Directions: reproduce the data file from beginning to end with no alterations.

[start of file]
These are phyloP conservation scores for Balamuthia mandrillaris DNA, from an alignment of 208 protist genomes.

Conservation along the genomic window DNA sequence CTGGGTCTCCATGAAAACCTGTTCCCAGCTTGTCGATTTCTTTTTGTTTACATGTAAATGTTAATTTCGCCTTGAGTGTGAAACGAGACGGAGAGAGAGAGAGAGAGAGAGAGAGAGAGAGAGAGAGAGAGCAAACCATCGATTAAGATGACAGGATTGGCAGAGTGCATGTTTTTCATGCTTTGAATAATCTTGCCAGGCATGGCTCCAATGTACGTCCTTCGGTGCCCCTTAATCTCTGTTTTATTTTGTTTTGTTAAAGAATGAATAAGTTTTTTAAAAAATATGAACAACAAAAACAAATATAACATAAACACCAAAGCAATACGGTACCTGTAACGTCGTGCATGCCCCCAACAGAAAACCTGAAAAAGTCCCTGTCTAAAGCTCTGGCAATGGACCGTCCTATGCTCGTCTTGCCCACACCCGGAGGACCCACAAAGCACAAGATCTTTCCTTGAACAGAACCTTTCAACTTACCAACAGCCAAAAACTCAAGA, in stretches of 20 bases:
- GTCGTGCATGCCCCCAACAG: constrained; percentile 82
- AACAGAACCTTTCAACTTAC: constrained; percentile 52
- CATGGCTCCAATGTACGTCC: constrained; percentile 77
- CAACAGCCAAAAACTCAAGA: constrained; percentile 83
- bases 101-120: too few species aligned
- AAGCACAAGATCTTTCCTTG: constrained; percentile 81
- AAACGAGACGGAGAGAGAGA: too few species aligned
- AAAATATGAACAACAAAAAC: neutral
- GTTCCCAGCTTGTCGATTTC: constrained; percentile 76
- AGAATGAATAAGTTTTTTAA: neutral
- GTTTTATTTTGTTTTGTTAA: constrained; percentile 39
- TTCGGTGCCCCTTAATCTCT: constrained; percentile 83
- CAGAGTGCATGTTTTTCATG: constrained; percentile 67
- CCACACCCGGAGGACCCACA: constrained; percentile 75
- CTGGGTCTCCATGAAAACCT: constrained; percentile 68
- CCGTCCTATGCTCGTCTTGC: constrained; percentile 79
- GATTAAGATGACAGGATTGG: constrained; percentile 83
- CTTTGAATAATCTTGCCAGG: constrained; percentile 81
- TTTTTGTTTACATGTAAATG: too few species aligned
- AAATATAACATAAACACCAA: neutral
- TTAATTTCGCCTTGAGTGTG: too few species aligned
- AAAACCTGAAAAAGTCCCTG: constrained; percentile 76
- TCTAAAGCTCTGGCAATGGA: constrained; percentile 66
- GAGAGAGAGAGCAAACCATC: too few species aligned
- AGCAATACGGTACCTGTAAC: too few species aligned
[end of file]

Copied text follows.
These are phyloP conservation scores for Balamuthia mandrillaris DNA, from an alignment of 208 protist genomes.

Conservation along the genomic window DNA sequence CTGGGTCTCCATGAAAACCTGTTCCCAGCTTGTCGATTTCTTTTTGTTTACATGTAAATGTTAATTTCGCCTTGAGTGTGAAACGAGACGGAGAGAGAGAGAGAGAGAGAGAGAGAGAGAGAGAGAGAGAGCAAACCATCGATTAAGATGACAGGATTGGCAGAGTGCATGTTTTTCATGCTTTGAATAATCTTGCCAGGCATGGCTCCAATGTACGTCCTTCGGTGCCCCTTAATCTCTGTTTTATTTTGTTTTGTTAAAGAATGAATAAGTTTTTTAAAAAATATGAACAACAAAAACAAATATAACATAAACACCAAAGCAATACGGTACCTGTAACGTCGTGCATGCCCCCAACAGAAAACCTGAAAAAGTCCCTGTCTAAAGCTCTGGCAATGGACCGTCCTATGCTCGTCTTGCCCACACCCGGAGGACCCACAAAGCACAAGATCTTTCCTTGAACAGAACCTTTCAACTTACCAACAGCCAAAAACTCAAGA, in stretches of 20 bases:
- GTCGTGCATGCCCCCAACAG: constrained; percentile 82
- AACAGAACCTTTCAACTTAC: constrained; percentile 52
- CATGGCTCCAATGTACGTCC: constrained; percentile 77
- CAACAGCCAAAAACTCAAGA: constrained; percentile 83
- bases 101-120: too few species aligned
- AAGCACAAGATCTTTCCTTG: constrained; percentile 81
- AAACGAGACGGAGAGAGAGA: too few species aligned
- AAAATATGAACAACAAAAAC: neutral
- GTTCCCAGCTTGTCGATTTC: constrained; percentile 76
- AGAATGAATAAGTTTTTTAA: neutral
- GTTTTATTTTGTTTTGTTAA: constrained; percentile 39
- TTCGGTGCCCCTTAATCTCT: constrained; percentile 83
- CAGAGTGCATGTTTTTCATG: constrained; percentile 67
- CCACACCCGGAGGACCCACA: constrained; percentile 75
- CTGGGTCTCCATGAAAACCT: constrained; percentile 68
- CCGTCCTATGCTCGTCTTGC: constrained; percentile 79
- GATTAAGATGACAGGATTGG: constrained; percentile 83
- CTTTGAATAATCTTGCCAGG: constrained; percentile 81
- TTTTTGTTTACATGTAAATG: too few species aligned
- AAATATAACATAAACACCAA: neutral
- TTAATTTCGCCTTGAGTGTG: too few species aligned
- AAAACCTGAAAAAGTCCCTG: constrained; percentile 76
- TCTAAAGCTCTGGCAATGGA: constrained; percentile 66
- GAGAGAGAGAGCAAACCATC: too few species aligned
- AGCAATACGGTACCTGTAAC: too few species aligned